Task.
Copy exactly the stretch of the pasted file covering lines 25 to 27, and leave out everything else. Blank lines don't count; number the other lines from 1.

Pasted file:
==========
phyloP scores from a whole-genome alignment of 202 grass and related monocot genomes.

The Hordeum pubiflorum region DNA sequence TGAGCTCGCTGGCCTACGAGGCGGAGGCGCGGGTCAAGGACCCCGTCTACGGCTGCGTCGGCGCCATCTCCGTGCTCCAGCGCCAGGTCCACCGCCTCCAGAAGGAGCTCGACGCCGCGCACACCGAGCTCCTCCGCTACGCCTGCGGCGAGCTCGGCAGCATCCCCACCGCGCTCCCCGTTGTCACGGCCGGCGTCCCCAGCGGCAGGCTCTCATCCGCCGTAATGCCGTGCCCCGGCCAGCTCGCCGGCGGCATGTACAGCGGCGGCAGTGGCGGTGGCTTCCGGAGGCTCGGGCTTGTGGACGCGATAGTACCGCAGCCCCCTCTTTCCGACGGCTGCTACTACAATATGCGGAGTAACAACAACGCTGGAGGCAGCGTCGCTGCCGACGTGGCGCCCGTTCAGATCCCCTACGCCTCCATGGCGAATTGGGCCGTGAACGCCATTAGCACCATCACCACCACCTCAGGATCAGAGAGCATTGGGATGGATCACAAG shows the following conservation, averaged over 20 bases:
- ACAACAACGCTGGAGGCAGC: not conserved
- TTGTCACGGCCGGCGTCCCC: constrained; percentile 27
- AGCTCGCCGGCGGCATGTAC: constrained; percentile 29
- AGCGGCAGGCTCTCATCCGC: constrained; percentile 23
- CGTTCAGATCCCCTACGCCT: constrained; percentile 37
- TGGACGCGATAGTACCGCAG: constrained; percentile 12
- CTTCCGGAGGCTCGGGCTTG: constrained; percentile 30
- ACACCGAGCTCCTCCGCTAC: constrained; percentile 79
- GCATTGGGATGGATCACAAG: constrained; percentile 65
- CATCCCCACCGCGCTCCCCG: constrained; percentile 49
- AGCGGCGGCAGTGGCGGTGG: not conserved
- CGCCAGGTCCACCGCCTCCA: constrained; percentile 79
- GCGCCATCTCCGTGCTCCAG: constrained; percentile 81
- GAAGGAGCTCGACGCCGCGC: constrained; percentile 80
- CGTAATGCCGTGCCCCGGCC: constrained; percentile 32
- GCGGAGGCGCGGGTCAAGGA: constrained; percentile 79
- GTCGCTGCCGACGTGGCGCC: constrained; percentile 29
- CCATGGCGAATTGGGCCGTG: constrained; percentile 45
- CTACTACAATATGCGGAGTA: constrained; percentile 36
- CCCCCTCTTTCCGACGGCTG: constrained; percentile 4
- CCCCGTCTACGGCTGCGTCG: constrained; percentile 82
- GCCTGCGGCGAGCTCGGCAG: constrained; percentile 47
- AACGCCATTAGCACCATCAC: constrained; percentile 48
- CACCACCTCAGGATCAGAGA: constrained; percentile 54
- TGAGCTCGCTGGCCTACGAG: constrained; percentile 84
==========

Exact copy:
- AACGCCATTAGCACCATCAC: constrained; percentile 48
- CACCACCTCAGGATCAGAGA: constrained; percentile 54
- TGAGCTCGCTGGCCTACGAG: constrained; percentile 84